Shell Lubricants has introduced a new portfolio of Shell Rotella heavy-duty diesel engine oils.
New Shell Rotella T4 Triple Protection 15W-40 and 10W-30 along with Shell Rotella T5 Synthetic Blend 10W-30 are formulated to meet the specification criteria for the new API CK-4 service category for diesel engine oil. They are the most technologically advanced Shell Rotella engine oils ever, the company says, and also offer the protection required by diesel engine manufacturers.
New Shell Rotella API FA-4 oils will be available later this year.
“We have been working on the new CK-4 and FA-4 specifications of heavy duty engine oils for more than five years, keeping in mind that meeting the new specifications was simply a starting point for Shell Rotella,” says Chris Guerrero, global heavy-duty diesel engine oil brand marketing manager. “Our real destination was to create our most technically advanced, hardest working products to date. These oils have been tested over millions of miles and thousands of hours on the road and in the field. They are proven to work just as hard as the folks who use them, in both newer and older equipment. And with our updated portfolio structure, choosing the right Rotella oil has never been easier.”
Shell describes its Rotella Ladder of Protection as follows:
Iconic Shell Rotella T Triple Protection is now Shell Rotella T4 Triple Protection as it takes its place in the new Rotella portfolio which provides a ladder of protection for diesel engines. For advanced synthetic engine oil needs, Shell Rotella T5 Synthetic Blend 10W-30 has been reengineered as well. Both of these engine oils will be on retail shelves soon. They will not show the API CK-4 donut until December 1, 2016, which is the date of first license for CK-4 and FA-4 engine oils.
Shell Rotella T5 Ultra [Synthetic Blend] 10W-30, which will meet the API FA-4 specification, will be introduced in December. It is designed for improved fuel economy versus Rotella CK-4 oils while offering equivalent wear protection to CK-4 products. Shell Rotella T5 Synthetic Blend 15W-40, Shell Rotella T6 Full Synthetic 5W-40 will also be reformulated to meet CK-4 specifications.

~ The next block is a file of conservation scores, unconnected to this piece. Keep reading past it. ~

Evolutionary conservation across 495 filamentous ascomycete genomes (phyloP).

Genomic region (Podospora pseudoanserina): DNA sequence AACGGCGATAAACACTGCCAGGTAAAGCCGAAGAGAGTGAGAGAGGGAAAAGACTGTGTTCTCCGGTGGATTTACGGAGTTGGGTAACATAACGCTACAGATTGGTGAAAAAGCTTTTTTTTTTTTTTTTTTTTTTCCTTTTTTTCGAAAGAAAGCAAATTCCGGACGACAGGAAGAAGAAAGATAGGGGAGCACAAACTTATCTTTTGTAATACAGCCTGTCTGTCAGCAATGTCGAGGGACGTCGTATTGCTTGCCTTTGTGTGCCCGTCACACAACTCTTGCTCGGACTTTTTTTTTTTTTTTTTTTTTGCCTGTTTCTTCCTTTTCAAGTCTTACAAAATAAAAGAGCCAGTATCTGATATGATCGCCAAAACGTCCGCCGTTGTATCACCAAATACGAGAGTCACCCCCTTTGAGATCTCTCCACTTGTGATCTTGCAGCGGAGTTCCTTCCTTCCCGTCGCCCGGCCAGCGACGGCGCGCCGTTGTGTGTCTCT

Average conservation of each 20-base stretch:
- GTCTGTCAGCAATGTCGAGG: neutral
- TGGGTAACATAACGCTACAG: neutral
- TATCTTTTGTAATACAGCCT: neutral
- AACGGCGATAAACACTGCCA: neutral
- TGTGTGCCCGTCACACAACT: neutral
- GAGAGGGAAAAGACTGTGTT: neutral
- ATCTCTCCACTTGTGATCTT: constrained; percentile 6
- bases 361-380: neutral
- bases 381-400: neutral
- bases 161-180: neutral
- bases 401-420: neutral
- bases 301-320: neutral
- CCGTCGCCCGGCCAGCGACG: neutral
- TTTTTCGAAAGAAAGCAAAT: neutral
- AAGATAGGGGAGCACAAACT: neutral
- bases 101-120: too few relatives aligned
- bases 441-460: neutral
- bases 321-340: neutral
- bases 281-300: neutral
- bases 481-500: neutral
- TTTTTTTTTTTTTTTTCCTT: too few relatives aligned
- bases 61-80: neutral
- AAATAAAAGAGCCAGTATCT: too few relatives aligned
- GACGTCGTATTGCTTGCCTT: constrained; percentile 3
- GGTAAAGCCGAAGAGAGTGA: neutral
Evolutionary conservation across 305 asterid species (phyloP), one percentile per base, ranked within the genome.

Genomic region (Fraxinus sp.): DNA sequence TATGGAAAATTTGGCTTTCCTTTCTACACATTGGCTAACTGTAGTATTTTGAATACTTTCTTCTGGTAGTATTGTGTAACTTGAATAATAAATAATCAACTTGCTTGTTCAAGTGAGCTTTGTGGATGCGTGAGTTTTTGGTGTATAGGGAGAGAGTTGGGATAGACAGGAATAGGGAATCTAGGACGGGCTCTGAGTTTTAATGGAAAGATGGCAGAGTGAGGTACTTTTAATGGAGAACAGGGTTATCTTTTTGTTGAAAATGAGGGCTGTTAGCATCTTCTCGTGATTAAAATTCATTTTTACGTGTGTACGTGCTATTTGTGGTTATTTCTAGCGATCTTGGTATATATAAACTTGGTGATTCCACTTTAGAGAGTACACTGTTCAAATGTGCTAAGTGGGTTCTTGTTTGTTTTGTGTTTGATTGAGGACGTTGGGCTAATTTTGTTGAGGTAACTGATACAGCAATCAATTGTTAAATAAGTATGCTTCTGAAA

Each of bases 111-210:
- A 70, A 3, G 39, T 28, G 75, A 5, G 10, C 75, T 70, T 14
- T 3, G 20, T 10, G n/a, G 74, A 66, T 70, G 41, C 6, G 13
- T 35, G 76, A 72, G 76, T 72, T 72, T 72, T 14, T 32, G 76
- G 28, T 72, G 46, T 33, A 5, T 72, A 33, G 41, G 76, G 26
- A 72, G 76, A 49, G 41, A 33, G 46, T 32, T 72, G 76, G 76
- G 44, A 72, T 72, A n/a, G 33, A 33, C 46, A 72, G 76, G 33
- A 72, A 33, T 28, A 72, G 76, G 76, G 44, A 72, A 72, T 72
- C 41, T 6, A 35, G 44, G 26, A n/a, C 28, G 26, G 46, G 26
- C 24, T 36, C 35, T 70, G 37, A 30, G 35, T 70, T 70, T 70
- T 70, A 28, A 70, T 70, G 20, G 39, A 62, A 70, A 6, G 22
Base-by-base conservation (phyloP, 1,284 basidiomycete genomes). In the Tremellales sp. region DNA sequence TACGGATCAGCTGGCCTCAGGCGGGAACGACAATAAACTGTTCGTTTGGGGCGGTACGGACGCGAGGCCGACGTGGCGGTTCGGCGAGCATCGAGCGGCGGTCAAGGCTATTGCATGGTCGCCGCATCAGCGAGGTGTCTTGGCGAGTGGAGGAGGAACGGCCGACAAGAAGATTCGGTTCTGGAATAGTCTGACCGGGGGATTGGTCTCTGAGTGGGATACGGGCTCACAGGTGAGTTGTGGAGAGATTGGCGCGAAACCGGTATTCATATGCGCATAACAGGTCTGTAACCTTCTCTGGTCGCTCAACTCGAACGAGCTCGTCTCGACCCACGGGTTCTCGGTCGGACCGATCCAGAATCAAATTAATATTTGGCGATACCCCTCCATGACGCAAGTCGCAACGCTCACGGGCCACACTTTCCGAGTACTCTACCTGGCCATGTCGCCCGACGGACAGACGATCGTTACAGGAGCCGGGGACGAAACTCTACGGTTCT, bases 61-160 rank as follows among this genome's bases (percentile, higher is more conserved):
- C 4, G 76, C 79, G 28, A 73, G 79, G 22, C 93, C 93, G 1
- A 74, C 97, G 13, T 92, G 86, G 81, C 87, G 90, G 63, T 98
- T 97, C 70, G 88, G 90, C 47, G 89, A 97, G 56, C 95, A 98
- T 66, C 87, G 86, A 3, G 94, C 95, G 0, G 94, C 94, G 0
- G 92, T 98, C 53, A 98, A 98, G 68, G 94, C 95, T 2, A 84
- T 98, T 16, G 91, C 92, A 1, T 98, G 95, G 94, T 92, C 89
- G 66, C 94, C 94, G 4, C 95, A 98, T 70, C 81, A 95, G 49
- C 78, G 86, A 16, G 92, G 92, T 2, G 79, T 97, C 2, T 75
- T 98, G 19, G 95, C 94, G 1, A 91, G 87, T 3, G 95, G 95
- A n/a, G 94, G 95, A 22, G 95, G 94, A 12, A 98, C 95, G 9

Selecting the proper Shell Rotella engine oil for a truck or equipment will be easy, the company says. If it was built prior to 2016, whether it is on- or off-highway, choose CK-4 oil which directly replaces CJ-4 oils. For a 2017 on-highway vehicle; Shell says customers should check with the manufacturer before changing the oil for the first time and if they allow a FA-4 oil, choose Shell Rotella T5 Ultra 10W-30. Shell Rotella also will be introducing a Shell Rotella T6 Multi-Vehicle 5W-30 that will meet API CK-4 and API SN standards allowing its use in both diesel and gasoline engines, the company says.
“The Shell Rotella portfolio will have new bottles and labels that evolve from the current offering,” says Guerrero. “Our goal was to protect the recognizable look of our bottles while simplifying the naming and developing a strong label design to help our customers select the proper Rotella product to meet their needs.”
Shell says the logical naming structure of T4 to T5 to T6 and the Triple Protection identifier makes each engine oil easy to identify. Shell Rotella T4 products will maintain their white bottle, Shell Rotella T5 Synthetic Blend products will maintain their silver color and Shell Rotella T6 Full Synthetic products will continue in blue bottles. The bottles also retain a much-preferred two-handled design for easy pouring and the thinner dimension fits easily on retail shelves, in a shop or truck. Shell says its Rotella bottles will be available in one-gallon and quart sizes.
The new API CK-4 and FA-4 categories are driven by changes in engine technology to meet emissions, renewable fuel and fuel economy standards for reduced CO2 and other greenhouse gas emissions. In addition, the new specification refreshes test limits in response to changes in engine hardware and operating condition. The last heavy-duty engine oil category, CJ-4, was introduced in 2006 and since that time, several engine tests need upgrading and older test hardware has become unavailable.